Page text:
With consumers eating more and more meals at home, they are becoming more adventurous in what they prepare. They are taking their cues from restaurants and meals eaten at other people’s houses to get new seasoning ideas, according to a Mintel 2007 study on seasonings. That trend has been carrying over to retail.
“New product launches reflect an increase in gourmet products ranging from single-ingredient seasonings, led by salt, to innovative herb and spice blends, mainly in the rubs category,” the report says.
One ingredient that has come under increased scrutiny as of late is salt. More and more foodservice operators and food manufacturers are making it a point of offering low-sodium meals or taking salt out of their products.
“We have all known for quite a while that sodium would be on the health agenda for a long time to come,” writes David Lockwood, director of consumer insight for Mintel, in a report entitled Sodium â€” The Long Haul Is Underway (except it will be fast, rather than long). “But many in the industry took solace in the belief that this problem might take a generation or more to ‘solve.’ Think faster. Much faster.”
Lockwood notes that the 2010 Dietary Guidelines, which is the basis for the USDA’s MyPyramid program, is expected to lower the daily sodium intake to 1,500 mg from 2,300 mg.
The concern about salt may be growing within the government and among consumer watchdogs, but the public in general has yet to jump on the anti-salt bandwagon. Mintel research shows that:
- 34 percent of consumers do not pay attention to sodium
- 26 percent limit the amount of salt they add to food but do not pay attention to salt levels in foods and beverages
- 26 percent read food labels for sodium labels and make some decisions based on that information, but they do not follow a regimen to control sodium in their diet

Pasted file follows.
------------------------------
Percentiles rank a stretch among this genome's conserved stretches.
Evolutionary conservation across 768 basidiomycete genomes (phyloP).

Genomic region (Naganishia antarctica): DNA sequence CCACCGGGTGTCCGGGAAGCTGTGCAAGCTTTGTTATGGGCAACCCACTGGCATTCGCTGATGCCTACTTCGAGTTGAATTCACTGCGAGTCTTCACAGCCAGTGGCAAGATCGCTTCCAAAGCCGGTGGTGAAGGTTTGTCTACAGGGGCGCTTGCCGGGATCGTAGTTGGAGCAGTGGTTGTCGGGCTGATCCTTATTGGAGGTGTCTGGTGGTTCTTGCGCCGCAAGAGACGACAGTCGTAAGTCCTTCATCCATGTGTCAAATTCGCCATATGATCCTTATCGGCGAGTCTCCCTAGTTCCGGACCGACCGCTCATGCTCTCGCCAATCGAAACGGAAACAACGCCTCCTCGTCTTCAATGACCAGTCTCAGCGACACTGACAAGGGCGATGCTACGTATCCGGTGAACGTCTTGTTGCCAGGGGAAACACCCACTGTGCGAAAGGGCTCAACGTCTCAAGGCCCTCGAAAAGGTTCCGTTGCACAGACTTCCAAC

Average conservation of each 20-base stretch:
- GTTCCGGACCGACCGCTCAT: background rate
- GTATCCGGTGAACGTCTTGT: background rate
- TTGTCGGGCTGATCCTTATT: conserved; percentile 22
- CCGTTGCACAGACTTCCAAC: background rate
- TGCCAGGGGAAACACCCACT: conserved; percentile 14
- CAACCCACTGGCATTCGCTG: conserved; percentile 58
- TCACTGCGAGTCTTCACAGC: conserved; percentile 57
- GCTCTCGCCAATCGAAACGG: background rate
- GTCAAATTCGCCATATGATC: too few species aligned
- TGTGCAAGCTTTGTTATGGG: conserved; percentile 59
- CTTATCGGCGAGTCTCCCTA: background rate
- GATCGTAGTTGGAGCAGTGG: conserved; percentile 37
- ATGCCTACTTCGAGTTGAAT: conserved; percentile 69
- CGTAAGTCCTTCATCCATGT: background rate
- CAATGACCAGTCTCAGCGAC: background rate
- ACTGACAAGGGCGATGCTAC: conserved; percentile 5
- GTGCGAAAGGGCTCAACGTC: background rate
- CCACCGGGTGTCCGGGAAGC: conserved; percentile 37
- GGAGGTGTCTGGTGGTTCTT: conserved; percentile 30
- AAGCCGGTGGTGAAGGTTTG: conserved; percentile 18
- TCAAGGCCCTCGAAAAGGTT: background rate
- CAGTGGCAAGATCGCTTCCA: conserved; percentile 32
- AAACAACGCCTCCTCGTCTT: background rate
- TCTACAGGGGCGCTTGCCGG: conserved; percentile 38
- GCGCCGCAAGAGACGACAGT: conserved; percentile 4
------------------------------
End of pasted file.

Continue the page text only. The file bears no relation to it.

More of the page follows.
- 18 percent say “food and beverages low in sodium are one of the three most important components of a healthy diet.”
Food processors have been using new and different flavors as a way to attract consumer interest to a particular product. Among the top flavors on new products launched within the last calendar year (see sidebar), some of the most popular flavor types were salsa, barbecue, mustard, ranch, garlic, blue cheese, chipotle, raspberry and soy sauce.
When it comes to home preparation, Mintel reports that the seasonings seeing the biggest increase in usage are garlic, cinnamon, oregano, basil and chili. Garlic is used in most world cuisine, accounting for its popularity. Cinnamon is dominant in American cuisine, but also is used in Middle Eastern cuisine. Other seasonings of note that are a part of world cuisine include saffron (Caribbean and Mediterranean), mint and ginger (Asian, Middle Eastern, Cuban) and chili peppers en adobo (Mexican).
“Demand is spilling over from the ethnic communities from which flavors and concepts are derived, into the mainstream population,” Mintel points out. “In turn, increasing exposure through travel and dining out is influencing change in America’s palate. In short, the culinary face of America’s palate is changing.”
Consumers aged 18 to 34 are much more likely to experiment with ethnic flavors, and Mintel notes that these consumers have been introduced to a broad palette of flavors from various sources, including school, restaurants, among friends and at home.
Umami and seasonings
Umami, a Japanese-derived term that loosely translates to “deliciousness,” is considered the fifth taste, along with sweet, salty, sour and bitter. It’s found in high-protein foods, such as meats, seafood, some vegetables and mushrooms, and other foods with the glutamate amino acid.
“There are ways that one can increase the ‘umami-ness’ in cooking,” says Jacqueline Marcus, a food and nutrition consultant whose company, Jacqueline B. Marcus & Associates, is located in Northfield, Ill. “For instance, aging or fermentation increases umami. Soy sauce, teriyaki sauce and fish sauce happen to be high in umami.”
A dish that features several ingredients that are high in umami can create what Marcus calls an “umami synergy,” where the flavor is dramatically intensified.
“If you have an aged piece of meat and put some mushrooms on top of it that were sauteed in truffle butter, that combination would be higher in umami than a younger piece of meat that’s simply grilled without these other ingredients.” Other common dishes that offer an umami synergy include Caesar salad, spaghetti and meatballs with Parmesan cheese, and pizza.
Foods that are high in umami have so much inherent flavor, they do not require as many ingredients to prepare.
“The beauty of working with umami at a meal is that it’s so flavorful, it could potentially require less seasonings and salt,” Marcus says. The more umami a food product has, the less salt it would require.